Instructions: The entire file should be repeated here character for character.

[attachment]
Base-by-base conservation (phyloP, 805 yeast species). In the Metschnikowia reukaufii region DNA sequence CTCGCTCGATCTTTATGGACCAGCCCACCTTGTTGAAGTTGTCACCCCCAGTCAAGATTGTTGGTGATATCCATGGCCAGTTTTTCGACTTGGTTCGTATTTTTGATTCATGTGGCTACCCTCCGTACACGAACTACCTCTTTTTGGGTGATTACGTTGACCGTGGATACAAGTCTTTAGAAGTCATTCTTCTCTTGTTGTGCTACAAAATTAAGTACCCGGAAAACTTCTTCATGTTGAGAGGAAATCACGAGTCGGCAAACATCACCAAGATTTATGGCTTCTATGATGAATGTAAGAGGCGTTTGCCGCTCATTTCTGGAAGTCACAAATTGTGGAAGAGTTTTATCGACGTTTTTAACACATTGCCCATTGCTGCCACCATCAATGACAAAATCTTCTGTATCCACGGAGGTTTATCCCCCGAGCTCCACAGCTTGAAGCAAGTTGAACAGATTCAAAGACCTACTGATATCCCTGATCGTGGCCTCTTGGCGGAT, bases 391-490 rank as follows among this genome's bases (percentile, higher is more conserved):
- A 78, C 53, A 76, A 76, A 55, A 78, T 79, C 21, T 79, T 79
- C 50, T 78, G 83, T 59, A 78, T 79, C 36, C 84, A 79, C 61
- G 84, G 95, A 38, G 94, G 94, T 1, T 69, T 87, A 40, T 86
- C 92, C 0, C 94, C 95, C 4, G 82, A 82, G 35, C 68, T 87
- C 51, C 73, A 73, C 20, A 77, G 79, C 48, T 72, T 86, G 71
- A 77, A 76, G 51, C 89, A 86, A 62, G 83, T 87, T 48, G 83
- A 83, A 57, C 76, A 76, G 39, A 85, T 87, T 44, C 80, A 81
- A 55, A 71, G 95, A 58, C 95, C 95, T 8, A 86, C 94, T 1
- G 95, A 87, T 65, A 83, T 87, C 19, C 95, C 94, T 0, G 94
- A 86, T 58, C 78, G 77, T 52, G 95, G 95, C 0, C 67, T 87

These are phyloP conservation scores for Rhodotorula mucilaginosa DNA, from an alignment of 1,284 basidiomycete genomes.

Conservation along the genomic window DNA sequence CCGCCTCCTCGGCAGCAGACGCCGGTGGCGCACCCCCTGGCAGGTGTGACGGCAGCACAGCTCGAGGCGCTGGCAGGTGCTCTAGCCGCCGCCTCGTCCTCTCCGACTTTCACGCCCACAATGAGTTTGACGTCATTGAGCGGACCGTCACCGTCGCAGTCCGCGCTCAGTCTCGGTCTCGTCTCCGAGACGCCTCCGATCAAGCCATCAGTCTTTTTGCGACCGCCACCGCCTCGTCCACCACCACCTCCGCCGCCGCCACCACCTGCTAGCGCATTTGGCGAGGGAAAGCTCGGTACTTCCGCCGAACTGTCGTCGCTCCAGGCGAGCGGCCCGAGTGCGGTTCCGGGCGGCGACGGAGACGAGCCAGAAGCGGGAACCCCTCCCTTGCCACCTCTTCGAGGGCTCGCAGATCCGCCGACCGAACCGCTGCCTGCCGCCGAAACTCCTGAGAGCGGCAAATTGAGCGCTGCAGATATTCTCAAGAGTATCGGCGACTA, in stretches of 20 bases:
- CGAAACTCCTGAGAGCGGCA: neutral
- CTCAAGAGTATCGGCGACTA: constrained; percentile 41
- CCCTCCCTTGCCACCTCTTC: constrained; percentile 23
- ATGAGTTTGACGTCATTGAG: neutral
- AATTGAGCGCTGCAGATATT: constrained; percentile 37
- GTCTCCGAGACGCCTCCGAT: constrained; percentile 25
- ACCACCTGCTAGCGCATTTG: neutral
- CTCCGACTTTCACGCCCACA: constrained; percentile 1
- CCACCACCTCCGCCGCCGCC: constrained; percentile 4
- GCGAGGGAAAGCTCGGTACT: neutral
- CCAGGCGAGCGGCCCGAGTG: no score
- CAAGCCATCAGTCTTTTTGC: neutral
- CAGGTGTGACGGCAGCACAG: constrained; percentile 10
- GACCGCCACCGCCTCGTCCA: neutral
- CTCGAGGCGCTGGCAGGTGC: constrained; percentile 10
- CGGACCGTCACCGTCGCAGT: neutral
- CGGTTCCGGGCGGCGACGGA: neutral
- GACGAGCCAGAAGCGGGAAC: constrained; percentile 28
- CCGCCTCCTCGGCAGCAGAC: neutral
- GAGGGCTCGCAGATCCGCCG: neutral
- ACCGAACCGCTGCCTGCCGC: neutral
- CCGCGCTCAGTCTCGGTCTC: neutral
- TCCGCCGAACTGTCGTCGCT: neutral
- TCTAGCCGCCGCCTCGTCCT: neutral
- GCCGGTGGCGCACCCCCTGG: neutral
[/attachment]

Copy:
Base-by-base conservation (phyloP, 805 yeast species). In the Metschnikowia reukaufii region DNA sequence CTCGCTCGATCTTTATGGACCAGCCCACCTTGTTGAAGTTGTCACCCCCAGTCAAGATTGTTGGTGATATCCATGGCCAGTTTTTCGACTTGGTTCGTATTTTTGATTCATGTGGCTACCCTCCGTACACGAACTACCTCTTTTTGGGTGATTACGTTGACCGTGGATACAAGTCTTTAGAAGTCATTCTTCTCTTGTTGTGCTACAAAATTAAGTACCCGGAAAACTTCTTCATGTTGAGAGGAAATCACGAGTCGGCAAACATCACCAAGATTTATGGCTTCTATGATGAATGTAAGAGGCGTTTGCCGCTCATTTCTGGAAGTCACAAATTGTGGAAGAGTTTTATCGACGTTTTTAACACATTGCCCATTGCTGCCACCATCAATGACAAAATCTTCTGTATCCACGGAGGTTTATCCCCCGAGCTCCACAGCTTGAAGCAAGTTGAACAGATTCAAAGACCTACTGATATCCCTGATCGTGGCCTCTTGGCGGAT, bases 391-490 rank as follows among this genome's bases (percentile, higher is more conserved):
- A 78, C 53, A 76, A 76, A 55, A 78, T 79, C 21, T 79, T 79
- C 50, T 78, G 83, T 59, A 78, T 79, C 36, C 84, A 79, C 61
- G 84, G 95, A 38, G 94, G 94, T 1, T 69, T 87, A 40, T 86
- C 92, C 0, C 94, C 95, C 4, G 82, A 82, G 35, C 68, T 87
- C 51, C 73, A 73, C 20, A 77, G 79, C 48, T 72, T 86, G 71
- A 77, A 76, G 51, C 89, A 86, A 62, G 83, T 87, T 48, G 83
- A 83, A 57, C 76, A 76, G 39, A 85, T 87, T 44, C 80, A 81
- A 55, A 71, G 95, A 58, C 95, C 95, T 8, A 86, C 94, T 1
- G 95, A 87, T 65, A 83, T 87, C 19, C 95, C 94, T 0, G 94
- A 86, T 58, C 78, G 77, T 52, G 95, G 95, C 0, C 67, T 87

These are phyloP conservation scores for Rhodotorula mucilaginosa DNA, from an alignment of 1,284 basidiomycete genomes.

Conservation along the genomic window DNA sequence CCGCCTCCTCGGCAGCAGACGCCGGTGGCGCACCCCCTGGCAGGTGTGACGGCAGCACAGCTCGAGGCGCTGGCAGGTGCTCTAGCCGCCGCCTCGTCCTCTCCGACTTTCACGCCCACAATGAGTTTGACGTCATTGAGCGGACCGTCACCGTCGCAGTCCGCGCTCAGTCTCGGTCTCGTCTCCGAGACGCCTCCGATCAAGCCATCAGTCTTTTTGCGACCGCCACCGCCTCGTCCACCACCACCTCCGCCGCCGCCACCACCTGCTAGCGCATTTGGCGAGGGAAAGCTCGGTACTTCCGCCGAACTGTCGTCGCTCCAGGCGAGCGGCCCGAGTGCGGTTCCGGGCGGCGACGGAGACGAGCCAGAAGCGGGAACCCCTCCCTTGCCACCTCTTCGAGGGCTCGCAGATCCGCCGACCGAACCGCTGCCTGCCGCCGAAACTCCTGAGAGCGGCAAATTGAGCGCTGCAGATATTCTCAAGAGTATCGGCGACTA, in stretches of 20 bases:
- CGAAACTCCTGAGAGCGGCA: neutral
- CTCAAGAGTATCGGCGACTA: constrained; percentile 41
- CCCTCCCTTGCCACCTCTTC: constrained; percentile 23
- ATGAGTTTGACGTCATTGAG: neutral
- AATTGAGCGCTGCAGATATT: constrained; percentile 37
- GTCTCCGAGACGCCTCCGAT: constrained; percentile 25
- ACCACCTGCTAGCGCATTTG: neutral
- CTCCGACTTTCACGCCCACA: constrained; percentile 1
- CCACCACCTCCGCCGCCGCC: constrained; percentile 4
- GCGAGGGAAAGCTCGGTACT: neutral
- CCAGGCGAGCGGCCCGAGTG: no score
- CAAGCCATCAGTCTTTTTGC: neutral
- CAGGTGTGACGGCAGCACAG: constrained; percentile 10
- GACCGCCACCGCCTCGTCCA: neutral
- CTCGAGGCGCTGGCAGGTGC: constrained; percentile 10
- CGGACCGTCACCGTCGCAGT: neutral
- CGGTTCCGGGCGGCGACGGA: neutral
- GACGAGCCAGAAGCGGGAAC: constrained; percentile 28
- CCGCCTCCTCGGCAGCAGAC: neutral
- GAGGGCTCGCAGATCCGCCG: neutral
- ACCGAACCGCTGCCTGCCGC: neutral
- CCGCGCTCAGTCTCGGTCTC: neutral
- TCCGCCGAACTGTCGTCGCT: neutral
- TCTAGCCGCCGCCTCGTCCT: neutral
- GCCGGTGGCGCACCCCCTGG: neutral